As I’m writing this, I realize that some people who have seen her only occasionally or on a good day (or hour) may think I am exaggerating. She is alert sometimes. She performs well with simple questions that don’t require much analysis. She is polite and recognizes people. Sometimes she speaks clearly and strings together a pretty good series of thoughts. She laughs at jokes, funny and unfunny. That doesn’t change the fact that she wasn’t this bad cognitively a month ago. My job is to observe the bad parts that, if ignored, put her in more danger than “thinking positive.”

So Young asks for “forbidden” foods a lot now. When I reiterated this morning that she can’t eat bagels at the moment, she said, “You just crushed me.”

I got a little teary-eyed, because I feel bad having to turn her down when she has so little already.

Then she said, “Wipe away.”

“Wipe away what?” I asked.

Wipe away. All the dead stuff will be gone. And then I’ll be a new person and can eat all that stuff. Right?”

Health Event Du Jour
January 2, 2013

From James:

So Young is having more difficulty swallowing these days, as I have said in previous posts, and this has made swallowing pills particularly difficult. This morning, she tried to swallow a pill and threw up, and some of that (or maybe water or food) ended up in her lungs, which is called “aspirating.” Over the next few minutes, her breathing became increasingly labored and loud. It’s hard to describe the sound, but it was a very unpleasant one, as if she was drowning or breathing through water. She said she was having a hard time breathing.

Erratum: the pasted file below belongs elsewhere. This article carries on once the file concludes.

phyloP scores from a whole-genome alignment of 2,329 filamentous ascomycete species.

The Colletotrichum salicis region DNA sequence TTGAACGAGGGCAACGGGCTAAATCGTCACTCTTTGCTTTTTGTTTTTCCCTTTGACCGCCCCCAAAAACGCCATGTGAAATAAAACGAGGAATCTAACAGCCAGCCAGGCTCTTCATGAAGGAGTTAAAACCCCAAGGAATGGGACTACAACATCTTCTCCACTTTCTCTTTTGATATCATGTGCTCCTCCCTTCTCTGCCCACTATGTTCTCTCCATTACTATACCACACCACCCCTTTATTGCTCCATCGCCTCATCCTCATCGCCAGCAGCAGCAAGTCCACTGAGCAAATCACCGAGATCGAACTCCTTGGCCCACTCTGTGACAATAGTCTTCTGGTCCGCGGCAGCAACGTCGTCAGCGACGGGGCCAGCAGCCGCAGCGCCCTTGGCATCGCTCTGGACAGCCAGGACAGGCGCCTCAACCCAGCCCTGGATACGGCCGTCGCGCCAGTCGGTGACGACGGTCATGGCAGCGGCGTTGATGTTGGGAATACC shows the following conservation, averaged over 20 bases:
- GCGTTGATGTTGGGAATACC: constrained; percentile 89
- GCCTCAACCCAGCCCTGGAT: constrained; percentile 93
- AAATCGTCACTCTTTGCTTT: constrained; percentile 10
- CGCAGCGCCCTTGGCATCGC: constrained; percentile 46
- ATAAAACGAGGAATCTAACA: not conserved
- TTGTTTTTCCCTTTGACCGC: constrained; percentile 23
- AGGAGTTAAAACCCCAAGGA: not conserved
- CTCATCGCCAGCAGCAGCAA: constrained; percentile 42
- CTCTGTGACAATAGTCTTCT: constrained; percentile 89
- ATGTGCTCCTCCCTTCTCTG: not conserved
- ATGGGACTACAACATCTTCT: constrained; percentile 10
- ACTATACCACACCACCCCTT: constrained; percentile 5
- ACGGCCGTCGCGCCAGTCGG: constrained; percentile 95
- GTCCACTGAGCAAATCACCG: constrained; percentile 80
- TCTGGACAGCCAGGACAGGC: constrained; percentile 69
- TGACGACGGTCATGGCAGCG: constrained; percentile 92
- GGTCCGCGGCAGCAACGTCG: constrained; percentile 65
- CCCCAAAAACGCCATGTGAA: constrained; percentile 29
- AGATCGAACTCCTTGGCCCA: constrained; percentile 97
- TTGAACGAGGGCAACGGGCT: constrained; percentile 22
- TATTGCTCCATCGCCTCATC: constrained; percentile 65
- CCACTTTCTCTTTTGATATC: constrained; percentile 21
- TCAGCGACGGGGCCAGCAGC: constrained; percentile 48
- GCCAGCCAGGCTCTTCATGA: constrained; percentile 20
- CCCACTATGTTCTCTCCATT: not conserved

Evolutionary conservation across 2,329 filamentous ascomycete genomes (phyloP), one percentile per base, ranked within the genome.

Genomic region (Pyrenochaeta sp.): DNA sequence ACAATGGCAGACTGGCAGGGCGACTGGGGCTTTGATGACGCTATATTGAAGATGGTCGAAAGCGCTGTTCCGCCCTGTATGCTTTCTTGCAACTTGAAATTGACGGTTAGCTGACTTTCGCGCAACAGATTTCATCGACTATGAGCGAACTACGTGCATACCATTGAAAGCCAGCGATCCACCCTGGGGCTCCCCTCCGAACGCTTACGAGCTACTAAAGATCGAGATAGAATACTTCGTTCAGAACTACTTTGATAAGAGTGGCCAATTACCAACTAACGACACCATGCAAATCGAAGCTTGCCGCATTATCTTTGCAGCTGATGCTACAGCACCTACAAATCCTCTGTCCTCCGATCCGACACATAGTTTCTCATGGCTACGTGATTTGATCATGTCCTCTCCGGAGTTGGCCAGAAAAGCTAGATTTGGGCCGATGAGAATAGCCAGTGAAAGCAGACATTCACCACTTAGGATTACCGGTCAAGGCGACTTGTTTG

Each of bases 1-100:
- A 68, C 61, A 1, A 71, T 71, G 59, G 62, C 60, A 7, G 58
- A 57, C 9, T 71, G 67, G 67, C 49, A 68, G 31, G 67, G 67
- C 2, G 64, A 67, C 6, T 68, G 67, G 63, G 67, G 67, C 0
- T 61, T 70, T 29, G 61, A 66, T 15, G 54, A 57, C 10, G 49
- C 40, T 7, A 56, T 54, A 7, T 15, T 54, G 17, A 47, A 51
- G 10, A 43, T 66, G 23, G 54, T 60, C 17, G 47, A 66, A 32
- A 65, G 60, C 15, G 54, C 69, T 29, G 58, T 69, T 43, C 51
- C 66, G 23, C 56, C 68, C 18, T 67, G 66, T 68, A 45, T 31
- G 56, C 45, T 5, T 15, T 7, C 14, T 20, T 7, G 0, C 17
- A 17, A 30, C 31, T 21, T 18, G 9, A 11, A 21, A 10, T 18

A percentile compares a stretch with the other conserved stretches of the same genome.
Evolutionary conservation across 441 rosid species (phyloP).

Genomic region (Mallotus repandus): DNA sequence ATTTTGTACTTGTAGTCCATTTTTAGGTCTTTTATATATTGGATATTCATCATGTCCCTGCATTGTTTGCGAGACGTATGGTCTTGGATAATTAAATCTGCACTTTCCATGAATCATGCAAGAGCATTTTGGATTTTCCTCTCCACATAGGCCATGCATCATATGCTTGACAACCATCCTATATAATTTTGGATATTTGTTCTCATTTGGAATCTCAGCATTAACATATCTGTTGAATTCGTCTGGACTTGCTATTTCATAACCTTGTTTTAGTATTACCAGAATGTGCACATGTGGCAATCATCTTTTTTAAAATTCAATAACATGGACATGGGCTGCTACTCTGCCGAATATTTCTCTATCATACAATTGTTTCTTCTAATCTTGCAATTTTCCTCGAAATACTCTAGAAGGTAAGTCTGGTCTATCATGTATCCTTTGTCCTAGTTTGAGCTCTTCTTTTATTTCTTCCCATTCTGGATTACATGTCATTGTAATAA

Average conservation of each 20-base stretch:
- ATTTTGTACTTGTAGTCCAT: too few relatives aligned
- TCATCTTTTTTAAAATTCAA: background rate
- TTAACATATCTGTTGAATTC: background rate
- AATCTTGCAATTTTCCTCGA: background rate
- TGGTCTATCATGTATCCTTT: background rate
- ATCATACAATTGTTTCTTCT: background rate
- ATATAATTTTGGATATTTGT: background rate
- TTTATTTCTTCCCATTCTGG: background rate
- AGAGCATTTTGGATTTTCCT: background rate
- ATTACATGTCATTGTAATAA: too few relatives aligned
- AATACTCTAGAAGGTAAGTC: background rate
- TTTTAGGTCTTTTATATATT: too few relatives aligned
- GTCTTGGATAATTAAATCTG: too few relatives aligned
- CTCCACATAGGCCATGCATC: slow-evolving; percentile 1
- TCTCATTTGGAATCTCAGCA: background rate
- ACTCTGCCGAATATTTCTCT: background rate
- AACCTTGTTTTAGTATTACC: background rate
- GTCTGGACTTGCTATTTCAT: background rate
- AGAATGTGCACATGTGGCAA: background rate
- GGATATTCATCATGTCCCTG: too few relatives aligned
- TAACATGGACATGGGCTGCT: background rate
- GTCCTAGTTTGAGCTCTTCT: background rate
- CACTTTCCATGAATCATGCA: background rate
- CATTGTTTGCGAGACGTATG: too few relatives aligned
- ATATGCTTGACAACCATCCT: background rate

I called the hospice nurse and asked if I should dial 911, but he said he would come over immediately. He got her on oxygen, which helped, and eventually we got her some medication that has also helped. She was pretty exhausted by this crisis and slept all day. I’m hoping that this is a short-term, passing issue, although of course I will be grinding up pills from now on and will remain vigilant when she eats. There is no suggestion yet that I should change her diet. My concern is that almost every little crisis so far has turned out to be either a sign of progression or a cause of additional progression.

Meanwhile, So Young’s Marine Corps Marathon buddies Len and Sara travelled from great distances today to visit her. She slept during most of their visit, and while she was awake she hardly said a word to them, which is typical of her these days, but they were gracious and gave her much-needed human interaction from people she greatly respects, which I think is a lot of what she needs these days, regardless of the “quality” of the interaction from a conventional standpoint.

Sara and Len

I also put up one of her Christmas gifts today, which is a rack to display her various race medals. Each race was no small accomplishment for her, a reflection of a time of extremely vigorous health and her inner qualities of self-discipline and perseverance. She earned every one. I want her to be able to see them every day.